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October 09, 2019

Her Happy Place

Networks that delight are the domain of Discovery’s Kathleen Finch, who is hailed by colleagues for her creative cross-promotions.

Jacqueline Cutler
  • John B;ack Photography
  • Kate Gosselin stomps grapes with a would-be beau on Kate + Date

  • Drew and Jonathan Scott give a hand to Maureen McCormick and Christopher Knight on A Very Brady Renovation

  • Drew Scott and Linda Phan on Drew and Linda Say I Do

  • Paige Davis swaps keys on Trading Spaces

  • Judges Marcus Samuelsson, Alex Guarnaschelli and Maneen Chauhan with host Ted Allen on Chopped


Kathleen Finch could really have a lot more attitude.

As chief lifestyle brands officer at Discovery, she presides over more networks than anyone else in television. So, people would certainly understand if she flaunted her power, just a little. Instead, Finch is so extraordinarily approachable, it's disarming. Compared to more flamboyant network bosses, she flies under the radar.

When Discovery bought Scripps Networks for $14.6 billion in March 2018, Finch, then Scripps's chief programming, content and brand officer, was a natural for the new position.

She now oversees 11 networks: HGTV, Food Network, TLC, ID, Travel Channel, DIY Network, Cooking Channel, Discovery Life, American Heroes Channel, Destination America and Great American Country, as well as the company's Digital Studios Group. Combined, they account for a commanding daytime market share of 16 percent of women between the ages of 25 and 54.

In today's fragmented market, where such numbers are particularly elusive, Finch is keenly aware of what plays and why. "We have beloved brands," she says in her office, an oasis of calm above the bustle of Manhattan's Chelsea Market. "We have women who just love what we do. They love it, love it."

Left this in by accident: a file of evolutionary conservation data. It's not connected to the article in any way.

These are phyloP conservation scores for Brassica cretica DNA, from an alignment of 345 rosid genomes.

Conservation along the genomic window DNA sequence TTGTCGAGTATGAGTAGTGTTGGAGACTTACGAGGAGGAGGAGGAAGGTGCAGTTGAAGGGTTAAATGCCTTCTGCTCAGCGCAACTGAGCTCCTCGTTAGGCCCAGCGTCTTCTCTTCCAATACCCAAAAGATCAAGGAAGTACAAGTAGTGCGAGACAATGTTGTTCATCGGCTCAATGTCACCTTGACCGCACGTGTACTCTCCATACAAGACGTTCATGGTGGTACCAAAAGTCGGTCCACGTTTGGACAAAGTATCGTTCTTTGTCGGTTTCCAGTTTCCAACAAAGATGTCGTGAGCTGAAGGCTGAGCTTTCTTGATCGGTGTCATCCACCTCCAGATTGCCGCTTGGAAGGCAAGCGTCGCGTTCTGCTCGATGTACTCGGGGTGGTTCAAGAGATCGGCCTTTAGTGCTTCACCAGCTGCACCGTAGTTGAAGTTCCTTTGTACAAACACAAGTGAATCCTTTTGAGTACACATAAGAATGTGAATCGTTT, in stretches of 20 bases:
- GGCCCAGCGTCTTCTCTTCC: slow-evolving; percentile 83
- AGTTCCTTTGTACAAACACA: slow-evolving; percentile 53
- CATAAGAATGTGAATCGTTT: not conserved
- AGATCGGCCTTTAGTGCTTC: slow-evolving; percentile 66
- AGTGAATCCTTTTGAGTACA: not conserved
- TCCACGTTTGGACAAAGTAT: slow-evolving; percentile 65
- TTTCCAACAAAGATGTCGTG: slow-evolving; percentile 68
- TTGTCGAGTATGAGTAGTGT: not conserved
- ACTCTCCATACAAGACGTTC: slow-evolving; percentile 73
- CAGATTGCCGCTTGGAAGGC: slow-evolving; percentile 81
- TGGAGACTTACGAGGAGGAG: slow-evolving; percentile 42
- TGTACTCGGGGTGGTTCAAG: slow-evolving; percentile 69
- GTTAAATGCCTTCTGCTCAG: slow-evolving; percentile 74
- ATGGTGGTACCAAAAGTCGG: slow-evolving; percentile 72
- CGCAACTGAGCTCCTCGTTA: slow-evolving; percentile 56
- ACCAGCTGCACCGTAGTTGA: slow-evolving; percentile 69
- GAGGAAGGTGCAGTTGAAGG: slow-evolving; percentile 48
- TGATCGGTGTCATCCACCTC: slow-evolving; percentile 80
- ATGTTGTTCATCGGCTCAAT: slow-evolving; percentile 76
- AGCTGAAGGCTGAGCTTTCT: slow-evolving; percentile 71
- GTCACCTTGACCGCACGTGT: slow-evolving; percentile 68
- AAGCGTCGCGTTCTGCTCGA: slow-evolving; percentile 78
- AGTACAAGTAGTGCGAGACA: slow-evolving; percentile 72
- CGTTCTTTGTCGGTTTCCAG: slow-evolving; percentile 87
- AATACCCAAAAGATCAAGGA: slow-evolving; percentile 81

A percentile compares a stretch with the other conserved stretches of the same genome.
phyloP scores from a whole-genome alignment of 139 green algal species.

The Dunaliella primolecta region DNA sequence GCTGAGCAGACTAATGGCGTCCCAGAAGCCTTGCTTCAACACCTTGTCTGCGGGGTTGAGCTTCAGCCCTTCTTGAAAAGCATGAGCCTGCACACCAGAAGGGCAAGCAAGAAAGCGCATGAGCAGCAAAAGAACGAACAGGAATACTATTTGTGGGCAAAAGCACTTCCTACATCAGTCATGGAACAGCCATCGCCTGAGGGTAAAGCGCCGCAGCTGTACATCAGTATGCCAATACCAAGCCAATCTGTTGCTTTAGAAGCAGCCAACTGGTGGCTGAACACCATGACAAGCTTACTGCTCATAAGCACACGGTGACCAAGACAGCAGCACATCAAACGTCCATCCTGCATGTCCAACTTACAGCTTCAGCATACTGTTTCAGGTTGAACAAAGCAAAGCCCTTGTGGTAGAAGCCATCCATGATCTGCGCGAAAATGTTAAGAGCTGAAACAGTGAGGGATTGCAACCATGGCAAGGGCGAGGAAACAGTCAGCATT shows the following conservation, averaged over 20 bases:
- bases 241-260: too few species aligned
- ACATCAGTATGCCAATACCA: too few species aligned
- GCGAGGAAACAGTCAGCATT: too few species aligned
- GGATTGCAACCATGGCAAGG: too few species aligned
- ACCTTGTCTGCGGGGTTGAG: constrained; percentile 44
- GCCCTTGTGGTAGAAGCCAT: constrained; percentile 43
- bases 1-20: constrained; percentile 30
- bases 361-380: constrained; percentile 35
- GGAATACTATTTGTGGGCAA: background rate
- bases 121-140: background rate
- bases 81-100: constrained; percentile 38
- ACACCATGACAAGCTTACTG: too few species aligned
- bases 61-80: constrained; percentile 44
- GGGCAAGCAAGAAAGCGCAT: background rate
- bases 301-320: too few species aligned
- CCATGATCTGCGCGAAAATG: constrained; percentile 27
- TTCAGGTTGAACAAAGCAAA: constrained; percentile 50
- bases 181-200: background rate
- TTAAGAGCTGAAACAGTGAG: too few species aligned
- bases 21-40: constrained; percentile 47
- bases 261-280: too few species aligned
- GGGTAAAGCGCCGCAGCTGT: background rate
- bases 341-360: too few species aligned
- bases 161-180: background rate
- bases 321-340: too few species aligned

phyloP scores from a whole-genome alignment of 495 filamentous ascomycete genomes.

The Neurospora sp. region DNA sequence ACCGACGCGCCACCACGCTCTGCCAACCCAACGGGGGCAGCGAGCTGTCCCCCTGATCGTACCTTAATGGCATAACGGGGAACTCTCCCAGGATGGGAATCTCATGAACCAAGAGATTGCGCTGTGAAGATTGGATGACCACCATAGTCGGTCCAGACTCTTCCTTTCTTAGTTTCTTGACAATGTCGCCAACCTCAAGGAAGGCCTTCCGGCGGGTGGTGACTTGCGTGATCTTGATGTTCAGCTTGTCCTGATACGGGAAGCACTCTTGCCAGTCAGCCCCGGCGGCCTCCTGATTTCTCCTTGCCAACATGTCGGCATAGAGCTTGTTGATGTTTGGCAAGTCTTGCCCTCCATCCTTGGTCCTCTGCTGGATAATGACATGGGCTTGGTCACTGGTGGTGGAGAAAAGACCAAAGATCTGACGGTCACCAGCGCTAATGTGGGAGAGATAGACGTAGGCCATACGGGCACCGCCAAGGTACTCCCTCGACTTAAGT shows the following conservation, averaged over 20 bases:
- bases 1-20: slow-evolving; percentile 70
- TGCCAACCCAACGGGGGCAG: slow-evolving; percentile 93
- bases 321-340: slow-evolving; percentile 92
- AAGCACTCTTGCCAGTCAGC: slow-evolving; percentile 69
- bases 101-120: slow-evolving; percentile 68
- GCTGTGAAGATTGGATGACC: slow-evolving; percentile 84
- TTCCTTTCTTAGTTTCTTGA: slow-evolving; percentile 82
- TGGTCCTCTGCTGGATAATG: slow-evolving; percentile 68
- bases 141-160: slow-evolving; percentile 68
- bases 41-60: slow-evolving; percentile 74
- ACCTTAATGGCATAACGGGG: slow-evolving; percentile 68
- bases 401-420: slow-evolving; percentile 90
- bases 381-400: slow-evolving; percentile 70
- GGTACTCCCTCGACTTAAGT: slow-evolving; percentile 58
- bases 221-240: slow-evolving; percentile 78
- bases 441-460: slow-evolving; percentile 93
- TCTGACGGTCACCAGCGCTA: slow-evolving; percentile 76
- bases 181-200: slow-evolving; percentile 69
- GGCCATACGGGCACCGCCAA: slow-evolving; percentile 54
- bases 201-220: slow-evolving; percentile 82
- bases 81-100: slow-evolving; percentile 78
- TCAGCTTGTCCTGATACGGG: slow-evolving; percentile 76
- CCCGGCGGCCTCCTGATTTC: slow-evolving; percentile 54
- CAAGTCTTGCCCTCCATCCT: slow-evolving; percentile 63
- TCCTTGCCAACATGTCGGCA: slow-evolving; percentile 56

That love grows to staggering proportions in primetime, harking back to the ratings of broadcast's glory days. Discovery Inc. president and CEO David Zaslav notes that the programs under Finch's aegis "reach 25 percent of women every night in America — more than any broadcast network."

Finch had asked to run the division once all the female-skewing networks were under the Discovery umbrella, Zaslav recalls. "She is incredibly creative," he says. "She loves television and has a great palate. She's using the platform to cross-promote. If you're watching ID, she'll tell you what's happening on HGTV."

The key is holding on to this vast audience. If viewers are going to switch channels, Finch wants to ensure they're clicking to another in the Discovery family. "We really try to build a wall around them and keep them," she says. "I don't want them to leave. I don't want them to sample other things. A Food Network viewer gets tired of Food Network? Check out what's happening on ID, check out what's happening on TLC."

The result has been a boon, as far as the CEO is concerned. "People love her," Zaslav says. "I love her. She's got a hell of a business sense."

It's an enormously powerful position, yet Finch, a stately blonde, remains devoid of airs. A former journalist — she wrote for magazines including Cosmopolitan and Cigar Aficionado and notched 12 years with CBS as a news producer — Finch is at ease with reporters. That's not a trait all network bosses share.

The mother of three grown daughters, she enjoys being an empty-nester with her husband of 33 years. They live in Manhattan, where she grew up.